By Godfrey Bivbere
LAGOS—Former Minister of Interior and Chairman of Integrated Oil and Gas Nigeria Limited, Emmanuel Iheanacho, and other operators in the maritime industry have raised the alarm over sanitary condition of Lagos port environment.
Iheanacho, who raised the alarm at a meeting with maritime journalists in Lagos, warned of the health and investment consequences of leaving the port environment filthy and untidy.
He said the port access road, which had been a thoroughfare in the past, had now been choked-up with broken-down trucks and refuse dumps on both sides of the roads.
According to him, “no one is talking about rubbish heaps contesting for space with trucks on the highways leading to the ports.”
The former minister stressed the need for government to take a critical look at this challenge of indiscriminate dumping of refuse along the port access roads.
“It is not really very nice if there were foreign investors who came here and saw this, they would not think highly of Nigeria and in terms of the way we have not been able to organize the transit of goods to and from our port roads would also hinder our quest for more transit shipment for our neighbouring countries,” he stated.
Similarly, the Deputy National President of the National Council of Managing Directors of Licensed Customs Agents, NCMDLCA, Uchu Block, said that if the Nigerian Ports Authority, NPA, does not take urgent steps to address the sanitary condition of the port environment, an epidemic might soon break out.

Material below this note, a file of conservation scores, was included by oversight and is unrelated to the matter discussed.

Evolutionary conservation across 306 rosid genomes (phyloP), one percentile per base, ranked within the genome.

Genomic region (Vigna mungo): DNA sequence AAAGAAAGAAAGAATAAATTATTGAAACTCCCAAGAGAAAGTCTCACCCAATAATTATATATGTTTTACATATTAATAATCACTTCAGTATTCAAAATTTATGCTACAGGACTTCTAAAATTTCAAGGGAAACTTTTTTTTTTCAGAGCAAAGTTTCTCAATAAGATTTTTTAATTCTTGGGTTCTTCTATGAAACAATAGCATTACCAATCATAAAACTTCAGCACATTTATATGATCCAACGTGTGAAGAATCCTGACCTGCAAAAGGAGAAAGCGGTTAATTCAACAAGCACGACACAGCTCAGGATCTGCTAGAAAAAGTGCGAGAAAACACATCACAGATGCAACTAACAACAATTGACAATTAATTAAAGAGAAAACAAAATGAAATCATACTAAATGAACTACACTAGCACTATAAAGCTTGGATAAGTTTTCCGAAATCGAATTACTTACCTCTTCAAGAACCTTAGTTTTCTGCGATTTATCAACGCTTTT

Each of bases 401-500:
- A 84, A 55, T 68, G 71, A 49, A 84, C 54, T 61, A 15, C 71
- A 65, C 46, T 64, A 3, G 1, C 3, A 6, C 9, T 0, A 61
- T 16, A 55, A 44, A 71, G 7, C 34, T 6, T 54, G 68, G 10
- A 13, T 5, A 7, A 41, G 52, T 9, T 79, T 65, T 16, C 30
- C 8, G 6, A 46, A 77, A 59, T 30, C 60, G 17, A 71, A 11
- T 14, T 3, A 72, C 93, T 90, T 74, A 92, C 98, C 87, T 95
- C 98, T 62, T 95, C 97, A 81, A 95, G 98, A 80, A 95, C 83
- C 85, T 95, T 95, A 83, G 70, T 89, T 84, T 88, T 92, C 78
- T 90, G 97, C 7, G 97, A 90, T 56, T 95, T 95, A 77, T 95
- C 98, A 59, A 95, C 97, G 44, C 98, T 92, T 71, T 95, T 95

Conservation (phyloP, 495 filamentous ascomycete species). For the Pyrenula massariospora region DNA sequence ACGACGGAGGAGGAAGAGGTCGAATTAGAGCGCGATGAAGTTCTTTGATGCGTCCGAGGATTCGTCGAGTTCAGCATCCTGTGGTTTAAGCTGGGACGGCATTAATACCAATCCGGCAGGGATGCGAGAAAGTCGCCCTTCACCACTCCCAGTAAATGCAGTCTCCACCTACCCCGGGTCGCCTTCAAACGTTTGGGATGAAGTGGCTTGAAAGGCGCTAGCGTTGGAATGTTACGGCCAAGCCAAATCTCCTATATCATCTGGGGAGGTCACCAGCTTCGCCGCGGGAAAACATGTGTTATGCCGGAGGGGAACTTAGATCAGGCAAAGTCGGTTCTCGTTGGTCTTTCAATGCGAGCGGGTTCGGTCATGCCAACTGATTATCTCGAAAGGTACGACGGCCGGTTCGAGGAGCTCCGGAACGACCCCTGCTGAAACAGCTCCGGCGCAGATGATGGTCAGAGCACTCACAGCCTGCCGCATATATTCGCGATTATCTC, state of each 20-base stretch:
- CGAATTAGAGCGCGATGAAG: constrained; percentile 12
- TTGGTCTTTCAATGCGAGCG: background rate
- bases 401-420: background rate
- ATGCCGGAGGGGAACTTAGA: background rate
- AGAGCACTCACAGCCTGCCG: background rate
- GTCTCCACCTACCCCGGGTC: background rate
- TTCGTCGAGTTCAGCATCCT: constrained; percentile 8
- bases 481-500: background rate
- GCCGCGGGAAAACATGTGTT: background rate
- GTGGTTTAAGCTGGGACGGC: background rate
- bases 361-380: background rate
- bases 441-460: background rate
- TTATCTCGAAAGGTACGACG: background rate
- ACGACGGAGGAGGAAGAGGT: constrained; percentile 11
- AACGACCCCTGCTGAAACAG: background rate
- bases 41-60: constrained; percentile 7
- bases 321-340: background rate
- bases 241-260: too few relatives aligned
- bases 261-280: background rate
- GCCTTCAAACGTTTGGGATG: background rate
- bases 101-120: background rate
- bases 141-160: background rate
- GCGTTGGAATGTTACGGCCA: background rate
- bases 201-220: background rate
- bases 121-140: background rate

Block noted that the offensive smell along the port road, especially at the Tin-can Island end of the port where vehicles struggles with refuses.
In his words, “NPA is not taking into consideration the huge refuse dump along the Tin-can Island port road and the terrible smell that come from there. I am worried that if something urgently is not done soon there might be an epidemic in the area.”
Also speaking on the issue, Managing Director of Tentpeg Communications Network Limited, Goddy Oghenejakpor, said that situation is made worse with the drivers of articulated vehicles sleeping on the roads, using the nearby gutters and bushes as conveniences’.
These drivers eat, take their bath, defecate and do every other thing on the road for days until they get access to the port and they would go through the same process on their way back from the port, he stated.
Oghenejakpor further disclosed that these drivers for one trip spend between one to three weeks to access and get out of the port. He noted that the situation is becoming worrisome.